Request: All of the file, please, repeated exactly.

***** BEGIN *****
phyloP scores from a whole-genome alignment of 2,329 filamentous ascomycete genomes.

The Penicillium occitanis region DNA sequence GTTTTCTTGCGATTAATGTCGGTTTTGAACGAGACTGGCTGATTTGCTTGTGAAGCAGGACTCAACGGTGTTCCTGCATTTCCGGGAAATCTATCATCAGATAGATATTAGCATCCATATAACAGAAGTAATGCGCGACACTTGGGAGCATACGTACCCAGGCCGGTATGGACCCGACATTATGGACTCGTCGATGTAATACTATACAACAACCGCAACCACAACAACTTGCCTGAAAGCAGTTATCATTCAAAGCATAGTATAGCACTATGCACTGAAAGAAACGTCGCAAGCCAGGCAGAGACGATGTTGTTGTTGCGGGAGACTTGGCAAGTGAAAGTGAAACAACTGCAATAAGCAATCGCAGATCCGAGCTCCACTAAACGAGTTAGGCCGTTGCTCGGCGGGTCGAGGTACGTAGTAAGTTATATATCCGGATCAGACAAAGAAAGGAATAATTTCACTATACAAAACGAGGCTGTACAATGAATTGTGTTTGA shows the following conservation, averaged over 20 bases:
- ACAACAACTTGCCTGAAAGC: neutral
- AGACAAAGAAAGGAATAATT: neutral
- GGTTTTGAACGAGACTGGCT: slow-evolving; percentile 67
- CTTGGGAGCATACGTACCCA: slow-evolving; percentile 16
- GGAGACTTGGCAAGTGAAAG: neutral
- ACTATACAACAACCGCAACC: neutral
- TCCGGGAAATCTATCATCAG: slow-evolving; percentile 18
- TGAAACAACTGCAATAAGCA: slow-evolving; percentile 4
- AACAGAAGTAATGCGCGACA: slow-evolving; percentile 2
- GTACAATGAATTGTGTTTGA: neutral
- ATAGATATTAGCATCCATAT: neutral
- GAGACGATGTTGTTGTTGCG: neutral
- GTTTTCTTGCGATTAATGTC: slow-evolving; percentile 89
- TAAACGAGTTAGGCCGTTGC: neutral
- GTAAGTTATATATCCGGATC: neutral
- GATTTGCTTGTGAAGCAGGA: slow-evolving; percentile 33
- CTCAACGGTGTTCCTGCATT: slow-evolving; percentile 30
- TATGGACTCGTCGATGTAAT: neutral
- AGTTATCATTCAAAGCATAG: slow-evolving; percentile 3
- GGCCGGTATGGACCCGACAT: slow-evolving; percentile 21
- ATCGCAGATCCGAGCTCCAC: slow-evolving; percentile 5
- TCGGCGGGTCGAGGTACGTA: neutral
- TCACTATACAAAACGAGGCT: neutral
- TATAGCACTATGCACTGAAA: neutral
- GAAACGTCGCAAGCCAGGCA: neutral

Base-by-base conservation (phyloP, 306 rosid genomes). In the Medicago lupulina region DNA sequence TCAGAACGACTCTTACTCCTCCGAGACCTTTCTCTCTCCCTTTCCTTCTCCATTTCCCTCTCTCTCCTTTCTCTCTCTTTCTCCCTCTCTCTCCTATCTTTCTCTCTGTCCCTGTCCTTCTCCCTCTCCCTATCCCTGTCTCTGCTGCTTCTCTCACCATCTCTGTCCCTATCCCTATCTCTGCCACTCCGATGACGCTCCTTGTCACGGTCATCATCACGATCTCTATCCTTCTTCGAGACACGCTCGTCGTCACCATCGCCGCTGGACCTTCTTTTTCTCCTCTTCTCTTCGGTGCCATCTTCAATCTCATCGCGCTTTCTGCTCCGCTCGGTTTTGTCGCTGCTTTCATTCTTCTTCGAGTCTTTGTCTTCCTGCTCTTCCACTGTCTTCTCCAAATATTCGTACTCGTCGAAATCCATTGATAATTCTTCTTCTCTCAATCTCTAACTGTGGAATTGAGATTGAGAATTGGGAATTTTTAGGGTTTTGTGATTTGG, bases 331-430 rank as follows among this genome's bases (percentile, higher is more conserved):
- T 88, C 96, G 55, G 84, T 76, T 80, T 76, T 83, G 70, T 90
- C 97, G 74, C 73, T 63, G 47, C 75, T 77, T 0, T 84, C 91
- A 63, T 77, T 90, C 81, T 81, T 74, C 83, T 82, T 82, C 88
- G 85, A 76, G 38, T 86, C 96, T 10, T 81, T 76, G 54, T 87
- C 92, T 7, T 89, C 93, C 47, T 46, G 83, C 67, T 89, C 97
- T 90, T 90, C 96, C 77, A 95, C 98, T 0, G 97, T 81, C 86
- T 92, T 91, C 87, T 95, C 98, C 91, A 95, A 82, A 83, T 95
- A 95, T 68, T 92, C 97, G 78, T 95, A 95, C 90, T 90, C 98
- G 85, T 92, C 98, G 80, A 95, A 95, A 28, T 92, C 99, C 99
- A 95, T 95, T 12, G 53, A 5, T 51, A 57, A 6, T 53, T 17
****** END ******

phyloP scores from a whole-genome alignment of 2,329 filamentous ascomycete genomes.

The Penicillium occitanis region DNA sequence GTTTTCTTGCGATTAATGTCGGTTTTGAACGAGACTGGCTGATTTGCTTGTGAAGCAGGACTCAACGGTGTTCCTGCATTTCCGGGAAATCTATCATCAGATAGATATTAGCATCCATATAACAGAAGTAATGCGCGACACTTGGGAGCATACGTACCCAGGCCGGTATGGACCCGACATTATGGACTCGTCGATGTAATACTATACAACAACCGCAACCACAACAACTTGCCTGAAAGCAGTTATCATTCAAAGCATAGTATAGCACTATGCACTGAAAGAAACGTCGCAAGCCAGGCAGAGACGATGTTGTTGTTGCGGGAGACTTGGCAAGTGAAAGTGAAACAACTGCAATAAGCAATCGCAGATCCGAGCTCCACTAAACGAGTTAGGCCGTTGCTCGGCGGGTCGAGGTACGTAGTAAGTTATATATCCGGATCAGACAAAGAAAGGAATAATTTCACTATACAAAACGAGGCTGTACAATGAATTGTGTTTGA shows the following conservation, averaged over 20 bases:
- ACAACAACTTGCCTGAAAGC: neutral
- AGACAAAGAAAGGAATAATT: neutral
- GGTTTTGAACGAGACTGGCT: slow-evolving; percentile 67
- CTTGGGAGCATACGTACCCA: slow-evolving; percentile 16
- GGAGACTTGGCAAGTGAAAG: neutral
- ACTATACAACAACCGCAACC: neutral
- TCCGGGAAATCTATCATCAG: slow-evolving; percentile 18
- TGAAACAACTGCAATAAGCA: slow-evolving; percentile 4
- AACAGAAGTAATGCGCGACA: slow-evolving; percentile 2
- GTACAATGAATTGTGTTTGA: neutral
- ATAGATATTAGCATCCATAT: neutral
- GAGACGATGTTGTTGTTGCG: neutral
- GTTTTCTTGCGATTAATGTC: slow-evolving; percentile 89
- TAAACGAGTTAGGCCGTTGC: neutral
- GTAAGTTATATATCCGGATC: neutral
- GATTTGCTTGTGAAGCAGGA: slow-evolving; percentile 33
- CTCAACGGTGTTCCTGCATT: slow-evolving; percentile 30
- TATGGACTCGTCGATGTAAT: neutral
- AGTTATCATTCAAAGCATAG: slow-evolving; percentile 3
- GGCCGGTATGGACCCGACAT: slow-evolving; percentile 21
- ATCGCAGATCCGAGCTCCAC: slow-evolving; percentile 5
- TCGGCGGGTCGAGGTACGTA: neutral
- TCACTATACAAAACGAGGCT: neutral
- TATAGCACTATGCACTGAAA: neutral
- GAAACGTCGCAAGCCAGGCA: neutral

Base-by-base conservation (phyloP, 306 rosid genomes). In the Medicago lupulina region DNA sequence TCAGAACGACTCTTACTCCTCCGAGACCTTTCTCTCTCCCTTTCCTTCTCCATTTCCCTCTCTCTCCTTTCTCTCTCTTTCTCCCTCTCTCTCCTATCTTTCTCTCTGTCCCTGTCCTTCTCCCTCTCCCTATCCCTGTCTCTGCTGCTTCTCTCACCATCTCTGTCCCTATCCCTATCTCTGCCACTCCGATGACGCTCCTTGTCACGGTCATCATCACGATCTCTATCCTTCTTCGAGACACGCTCGTCGTCACCATCGCCGCTGGACCTTCTTTTTCTCCTCTTCTCTTCGGTGCCATCTTCAATCTCATCGCGCTTTCTGCTCCGCTCGGTTTTGTCGCTGCTTTCATTCTTCTTCGAGTCTTTGTCTTCCTGCTCTTCCACTGTCTTCTCCAAATATTCGTACTCGTCGAAATCCATTGATAATTCTTCTTCTCTCAATCTCTAACTGTGGAATTGAGATTGAGAATTGGGAATTTTTAGGGTTTTGTGATTTGG, bases 331-430 rank as follows among this genome's bases (percentile, higher is more conserved):
- T 88, C 96, G 55, G 84, T 76, T 80, T 76, T 83, G 70, T 90
- C 97, G 74, C 73, T 63, G 47, C 75, T 77, T 0, T 84, C 91
- A 63, T 77, T 90, C 81, T 81, T 74, C 83, T 82, T 82, C 88
- G 85, A 76, G 38, T 86, C 96, T 10, T 81, T 76, G 54, T 87
- C 92, T 7, T 89, C 93, C 47, T 46, G 83, C 67, T 89, C 97
- T 90, T 90, C 96, C 77, A 95, C 98, T 0, G 97, T 81, C 86
- T 92, T 91, C 87, T 95, C 98, C 91, A 95, A 82, A 83, T 95
- A 95, T 68, T 92, C 97, G 78, T 95, A 95, C 90, T 90, C 98
- G 85, T 92, C 98, G 80, A 95, A 95, A 28, T 92, C 99, C 99
- A 95, T 95, T 12, G 53, A 5, T 51, A 57, A 6, T 53, T 17